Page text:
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Estimating the herd immunity threshold by accounting for the hidden asymptomatics using a COVID-19 specific model

  • Shaurya Kaushal,

    Roles Data curation, Investigation, Software, Visualization

    Affiliation Jawaharlal Nehru Centre for Advanced Scientific Research, Jakkur, Bangalore, India

  • Abhineet Singh Rajput,

    Roles Data curation

    Affiliation Indian Institute of Science, Bengaluru, India

  • Soumyadeep Bhattacharya,

    Roles Software, Visualization

    Affiliation Sankhya Sutra Labs, Manyata Embassy Business Park, Bengaluru, Karnataka, India

  • M. Vidyasagar,

    Roles Writing – original draft, Writing – review & editing

    Affiliation Indian Institute of Technology Hyderabad, Kandi, India

  • Aloke Kumar,

    Roles Conceptualization, Writing – original draft, Writing – review & editing

    Affiliation Indian Institute of Science, Bengaluru, India

  • Meher K. Prakash ,

    Roles Conceptualization, Writing – original draft, Writing – review & editing

    Affiliations Jawaharlal Nehru Centre for Advanced Scientific Research, Jakkur, Bangalore, India, VNIR Biotechnologies Pvt Ltd, Bangalore Bioinnovation Center, Helix Biotech Park, Electronic City Phase I, Bangalore, India

  • Santosh Ansumali

    Roles Conceptualization, Investigation, Writing – original draft, Writing – review & editing

    Affiliations Jawaharlal Nehru Centre for Advanced Scientific Research, Jakkur, Bangalore, India, Sankhya Sutra Labs, Manyata Embassy Business Park, Bengaluru, Karnataka, India

Estimating the herd immunity threshold by accounting for the hidden asymptomatics using a COVID-19 specific model

  • Shaurya Kaushal, 
  • Abhineet Singh Rajput, 
  • Soumyadeep Bhattacharya, 
  • M. Vidyasagar, 
  • Aloke Kumar, 
  • Meher K. Prakash, 
  • Santosh Ansumali


A quantitative COVID-19 model that incorporates hidden asymptomatic patients is developed, and an analytic solution in parametric form is given. The model incorporates the impact of lock-down and resulting spatial migration of population due to announcement of lock-down. A method is presented for estimating the model parameters from real-world data, and it is shown that the various phases in the observed epidemiological data are captured well. It is shown that increase of infections slows down and herd immunity is achieved when active symptomatic patients are 10-25% of the population for the four countries we studied. Finally, a method for estimating the number of asymptomatic patients, who have been the key hidden link in the spread of the infections, is presented.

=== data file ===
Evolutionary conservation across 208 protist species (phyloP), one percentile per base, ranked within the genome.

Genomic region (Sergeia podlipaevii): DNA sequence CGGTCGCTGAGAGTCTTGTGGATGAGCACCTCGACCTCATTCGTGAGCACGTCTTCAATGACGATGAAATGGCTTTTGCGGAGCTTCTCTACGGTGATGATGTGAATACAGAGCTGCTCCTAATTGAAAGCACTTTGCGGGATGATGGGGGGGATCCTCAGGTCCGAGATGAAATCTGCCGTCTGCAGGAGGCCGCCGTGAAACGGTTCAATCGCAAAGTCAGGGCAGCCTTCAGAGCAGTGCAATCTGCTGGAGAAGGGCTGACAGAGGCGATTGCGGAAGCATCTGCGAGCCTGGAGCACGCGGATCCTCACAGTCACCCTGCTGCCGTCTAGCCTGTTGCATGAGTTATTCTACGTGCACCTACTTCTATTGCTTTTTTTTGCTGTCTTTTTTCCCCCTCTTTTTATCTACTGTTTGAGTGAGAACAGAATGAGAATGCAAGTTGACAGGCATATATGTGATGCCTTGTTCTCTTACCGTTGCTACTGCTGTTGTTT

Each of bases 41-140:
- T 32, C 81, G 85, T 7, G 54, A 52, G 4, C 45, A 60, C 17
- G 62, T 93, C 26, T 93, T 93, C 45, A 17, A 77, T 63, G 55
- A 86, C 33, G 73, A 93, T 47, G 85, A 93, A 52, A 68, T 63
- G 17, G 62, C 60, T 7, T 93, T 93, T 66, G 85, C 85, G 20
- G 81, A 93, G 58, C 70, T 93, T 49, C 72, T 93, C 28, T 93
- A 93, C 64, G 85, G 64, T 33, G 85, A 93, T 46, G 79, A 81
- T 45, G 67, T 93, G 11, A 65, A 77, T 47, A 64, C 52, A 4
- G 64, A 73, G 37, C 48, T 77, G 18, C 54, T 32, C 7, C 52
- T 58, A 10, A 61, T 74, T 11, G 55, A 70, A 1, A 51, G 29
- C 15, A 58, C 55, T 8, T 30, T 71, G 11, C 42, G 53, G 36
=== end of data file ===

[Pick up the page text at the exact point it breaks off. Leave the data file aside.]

COVID-19 infections have breached the five million mark, yet there is neither a vaccine nor a scalable treatment in sight [1, 2]. Furthermore, a distinctive feature of the COVID-19, in contrast to other infectious diseases such as Influenza or SARS, is the presence of a large fraction of “asymptomatic” patients, who don’t have any obvious symptoms but are still capable of infecting susceptible individuals through contacts. However, identifying individuals spreading infections via the asymptomatic pathway is not easy unless extensive contact tracing and testing is performed. A major challenge is the uncertainty in the estimation of asymptomatic fraction, with estimates ranging from 41% to 86% of infected [3, 4]. And along the symptomatic pathway, 44% [5] to 68% [6] of the infections are spread before the onset of symptoms rendering the quarantining people with symptoms less efficient compared to other infectious diseases. These challenges have driven governments to implement non-pharmaceutical interventions (NPIs) such as social distancing and partial or full lock-downs [7]. An unsaid, a posteriori, rationale for these lock-downs is that they provide efficient isolation mechanism for the asymptomatic. However, a dearth of quantitative understanding of the effects of the lock-down has triggered debate around the effectiveness, duration and mode (partial vs. full) of lock-down. Thus, it is even suggested that societies should just move in an unhindered manner, towards the attainment of the “herd-immunity threshold” [8]. This threshold is achieved when a sufficiently large proportion of a population becomes immune, and as a result, the disease spread slows down. For COVID-19, estimating the onset of herd immunity remains elusive, and indeed, ascertaining whether herd immunity exists at all! Moreover, high case fatality rate of 3–10% (vs. 0.05% for seasonal influenza) limits the practicality of herd immunity as an effective policy tool. Thus, models that can provide quantitative estimates of the disease spread and the impact of policy measures are expeditiously required.